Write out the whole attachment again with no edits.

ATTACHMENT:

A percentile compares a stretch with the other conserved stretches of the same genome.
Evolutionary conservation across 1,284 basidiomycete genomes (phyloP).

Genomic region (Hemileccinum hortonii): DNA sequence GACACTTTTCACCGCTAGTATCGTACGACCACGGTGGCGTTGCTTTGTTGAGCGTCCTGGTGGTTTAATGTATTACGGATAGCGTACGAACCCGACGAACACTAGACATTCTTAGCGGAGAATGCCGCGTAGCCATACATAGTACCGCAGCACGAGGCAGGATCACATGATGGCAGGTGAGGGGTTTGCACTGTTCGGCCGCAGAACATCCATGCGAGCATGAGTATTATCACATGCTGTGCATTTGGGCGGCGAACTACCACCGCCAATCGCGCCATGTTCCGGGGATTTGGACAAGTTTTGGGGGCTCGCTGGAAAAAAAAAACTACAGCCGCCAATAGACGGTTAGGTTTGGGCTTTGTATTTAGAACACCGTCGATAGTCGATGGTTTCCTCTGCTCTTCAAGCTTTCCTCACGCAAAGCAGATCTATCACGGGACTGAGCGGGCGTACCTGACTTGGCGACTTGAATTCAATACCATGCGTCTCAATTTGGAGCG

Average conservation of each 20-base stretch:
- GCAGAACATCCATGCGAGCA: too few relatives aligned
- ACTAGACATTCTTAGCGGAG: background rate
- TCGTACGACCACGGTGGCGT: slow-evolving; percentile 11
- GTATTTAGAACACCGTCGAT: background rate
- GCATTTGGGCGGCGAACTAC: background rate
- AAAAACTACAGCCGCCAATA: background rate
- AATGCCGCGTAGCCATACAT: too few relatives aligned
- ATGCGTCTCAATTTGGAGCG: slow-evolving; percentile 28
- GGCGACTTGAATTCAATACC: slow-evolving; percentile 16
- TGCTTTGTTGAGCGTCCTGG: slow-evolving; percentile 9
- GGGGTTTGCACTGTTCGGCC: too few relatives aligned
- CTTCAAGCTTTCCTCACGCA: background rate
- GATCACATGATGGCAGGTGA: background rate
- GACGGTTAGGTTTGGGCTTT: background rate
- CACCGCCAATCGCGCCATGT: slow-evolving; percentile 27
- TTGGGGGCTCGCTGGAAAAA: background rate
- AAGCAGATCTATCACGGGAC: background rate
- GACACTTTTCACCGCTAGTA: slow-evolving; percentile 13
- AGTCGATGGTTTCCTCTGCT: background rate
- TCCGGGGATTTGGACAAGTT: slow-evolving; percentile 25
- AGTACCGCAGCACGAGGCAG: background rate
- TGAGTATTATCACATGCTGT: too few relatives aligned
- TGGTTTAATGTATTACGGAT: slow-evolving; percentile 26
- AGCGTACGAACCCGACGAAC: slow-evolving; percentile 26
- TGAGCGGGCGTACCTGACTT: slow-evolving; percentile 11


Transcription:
A percentile compares a stretch with the other conserved stretches of the same genome.
Evolutionary conservation across 1,284 basidiomycete genomes (phyloP).

Genomic region (Hemileccinum hortonii): DNA sequence GACACTTTTCACCGCTAGTATCGTACGACCACGGTGGCGTTGCTTTGTTGAGCGTCCTGGTGGTTTAATGTATTACGGATAGCGTACGAACCCGACGAACACTAGACATTCTTAGCGGAGAATGCCGCGTAGCCATACATAGTACCGCAGCACGAGGCAGGATCACATGATGGCAGGTGAGGGGTTTGCACTGTTCGGCCGCAGAACATCCATGCGAGCATGAGTATTATCACATGCTGTGCATTTGGGCGGCGAACTACCACCGCCAATCGCGCCATGTTCCGGGGATTTGGACAAGTTTTGGGGGCTCGCTGGAAAAAAAAAACTACAGCCGCCAATAGACGGTTAGGTTTGGGCTTTGTATTTAGAACACCGTCGATAGTCGATGGTTTCCTCTGCTCTTCAAGCTTTCCTCACGCAAAGCAGATCTATCACGGGACTGAGCGGGCGTACCTGACTTGGCGACTTGAATTCAATACCATGCGTCTCAATTTGGAGCG

Average conservation of each 20-base stretch:
- GCAGAACATCCATGCGAGCA: too few relatives aligned
- ACTAGACATTCTTAGCGGAG: background rate
- TCGTACGACCACGGTGGCGT: slow-evolving; percentile 11
- GTATTTAGAACACCGTCGAT: background rate
- GCATTTGGGCGGCGAACTAC: background rate
- AAAAACTACAGCCGCCAATA: background rate
- AATGCCGCGTAGCCATACAT: too few relatives aligned
- ATGCGTCTCAATTTGGAGCG: slow-evolving; percentile 28
- GGCGACTTGAATTCAATACC: slow-evolving; percentile 16
- TGCTTTGTTGAGCGTCCTGG: slow-evolving; percentile 9
- GGGGTTTGCACTGTTCGGCC: too few relatives aligned
- CTTCAAGCTTTCCTCACGCA: background rate
- GATCACATGATGGCAGGTGA: background rate
- GACGGTTAGGTTTGGGCTTT: background rate
- CACCGCCAATCGCGCCATGT: slow-evolving; percentile 27
- TTGGGGGCTCGCTGGAAAAA: background rate
- AAGCAGATCTATCACGGGAC: background rate
- GACACTTTTCACCGCTAGTA: slow-evolving; percentile 13
- AGTCGATGGTTTCCTCTGCT: background rate
- TCCGGGGATTTGGACAAGTT: slow-evolving; percentile 25
- AGTACCGCAGCACGAGGCAG: background rate
- TGAGTATTATCACATGCTGT: too few relatives aligned
- TGGTTTAATGTATTACGGAT: slow-evolving; percentile 26
- AGCGTACGAACCCGACGAAC: slow-evolving; percentile 26
- TGAGCGGGCGTACCTGACTT: slow-evolving; percentile 11